The parents of an Edmonton woman who was slain in the United States have won temporary custody of her children, after filing a court document alleging her husband "emotionally abused" his family.

Edmonton residents Donna and Garry Rentz filed an emergency order to secure temporary and full custody of Nancy Cooper's two children -- Bella, 4, and Katie, 2.

Cooper, a 34-year-old mother of two, was found dead three days ago after she went missing from her home in Cary -- an upscale bedroom community of Raleigh, North Carolina.

Cooper grew up in Edmonton and moved to the U.S. eight years ago after her husband, Brad Cooper, was hired with Cisco Systems.

Brad Cooper told police she went jogging early Saturday and never returned. Her body was discovered less than five kilometers from her home, in an undeveloped subdivision.

The Rentz family currently has temporary custody of the children. A court date has been set for July 25 where a judge will decide whether to grant the grandparents permanent custody.

The petition claims Brad Cooper is unstable and under "intense scrutiny... as a result of the ongoing criminal investigation of Nancy Cooper's murder." Speaking to local media Thursday, relatives of Nancy Cooper said they are still struggling to cope with the loss of a daughter, mother and friend.

"Nancy took very naturally to motherhood," her father said. "I know no one who's more dedicated to their children or their needs."

Cooper's twin sister, Krista Lister, fought to maintain her composure as she spoke to reporters.

"I have a bond with Nancy that no one in the world has," she said. "All I have to do to remember her is to look in the mirror. I will continue to talk to her every morning as I always have.

"She's my biggest supporter and she's my biggest fan. She's my best friend and my soulmate. She's my sister, she's my everything. She will always be half of me."

Cooper's brother, Jeff Rentz, remembered his sister as an outgoing, friendly person, a devoted mother and an athlete who excelled in every sport she tried. Rentz, who works as a police officer in Edmonton, said he's satisfied with the way the investigation is going. He dismissed reports suggesting that Cooper may have been the victim of a serial killer.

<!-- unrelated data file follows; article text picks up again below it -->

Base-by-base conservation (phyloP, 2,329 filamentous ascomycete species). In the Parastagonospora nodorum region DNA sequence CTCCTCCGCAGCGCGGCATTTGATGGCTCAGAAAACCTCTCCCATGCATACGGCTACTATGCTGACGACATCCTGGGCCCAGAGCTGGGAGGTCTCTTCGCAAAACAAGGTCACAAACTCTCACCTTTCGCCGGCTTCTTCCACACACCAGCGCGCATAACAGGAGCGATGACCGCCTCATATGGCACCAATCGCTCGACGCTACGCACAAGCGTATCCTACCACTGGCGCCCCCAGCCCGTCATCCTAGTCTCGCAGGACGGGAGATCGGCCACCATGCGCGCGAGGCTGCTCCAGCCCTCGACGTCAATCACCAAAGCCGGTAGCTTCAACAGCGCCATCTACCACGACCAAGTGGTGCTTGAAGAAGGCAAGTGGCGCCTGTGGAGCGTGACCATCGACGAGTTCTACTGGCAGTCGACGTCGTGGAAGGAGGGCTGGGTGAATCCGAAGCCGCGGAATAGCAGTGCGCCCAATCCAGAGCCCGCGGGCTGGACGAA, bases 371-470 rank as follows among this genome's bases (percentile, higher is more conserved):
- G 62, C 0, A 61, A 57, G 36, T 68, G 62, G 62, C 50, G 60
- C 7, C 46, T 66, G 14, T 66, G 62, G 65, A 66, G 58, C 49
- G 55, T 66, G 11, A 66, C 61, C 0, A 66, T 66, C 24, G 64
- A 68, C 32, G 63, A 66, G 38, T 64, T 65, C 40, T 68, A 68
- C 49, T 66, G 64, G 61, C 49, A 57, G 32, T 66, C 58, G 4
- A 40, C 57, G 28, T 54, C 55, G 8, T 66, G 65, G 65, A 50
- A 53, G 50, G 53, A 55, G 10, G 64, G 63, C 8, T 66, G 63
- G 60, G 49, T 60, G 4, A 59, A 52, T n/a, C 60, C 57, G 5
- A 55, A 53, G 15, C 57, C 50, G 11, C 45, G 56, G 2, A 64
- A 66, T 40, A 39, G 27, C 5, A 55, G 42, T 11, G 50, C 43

"As far as I know, at this time, police believe it's an isolated incident," Rentz told CTV Newsnet in a phone interview from Cary. "I'm inclined to agree with them. They've done an excellent job, they have a pretty good handle on things here, and I'm inclined to believe what they have to say."

According to court documents, the family alleges:

  • Brad Cooper attempted suicide as a teenager and threatened suicide in winter 2008
  • Nancy Cooper never went jogging on July 12
  • In the months prior to murder, Brad Cooper emotionally abused Nancy and the children
  • Brad Cooper "yelled" and "belittled" Nancy in the presence of her children
  • Brad Cooper withheld money from Nancy
  • Nancy was forced to borrow money from her family to buy groceries and necessities for her and the kids
  • Brad Cooper carried on a sexual relationship with another woman

None of the allegations have been proven in court.

Cary police chief Pat Bazemore said their homicide investigation has nothing to do with the civil custody of the children.

"Late yesterday, custody of Nancy and Brad's two children Bella and Katie was officially transferred to Garry, Donna and Krista," she said. "I want to stress that this custody issue is a private civil matter."

Throughout the homicide investigation, Cary police have remained steadfast in saying Brad Cooper has fully co-operated with police.

Investigators have still not named any persons of interest or suspects.

On Wednesday, police removed six bags of evidence from the Cooper family home after receiving an early-morning warrant from local officials to search their house and vehicles.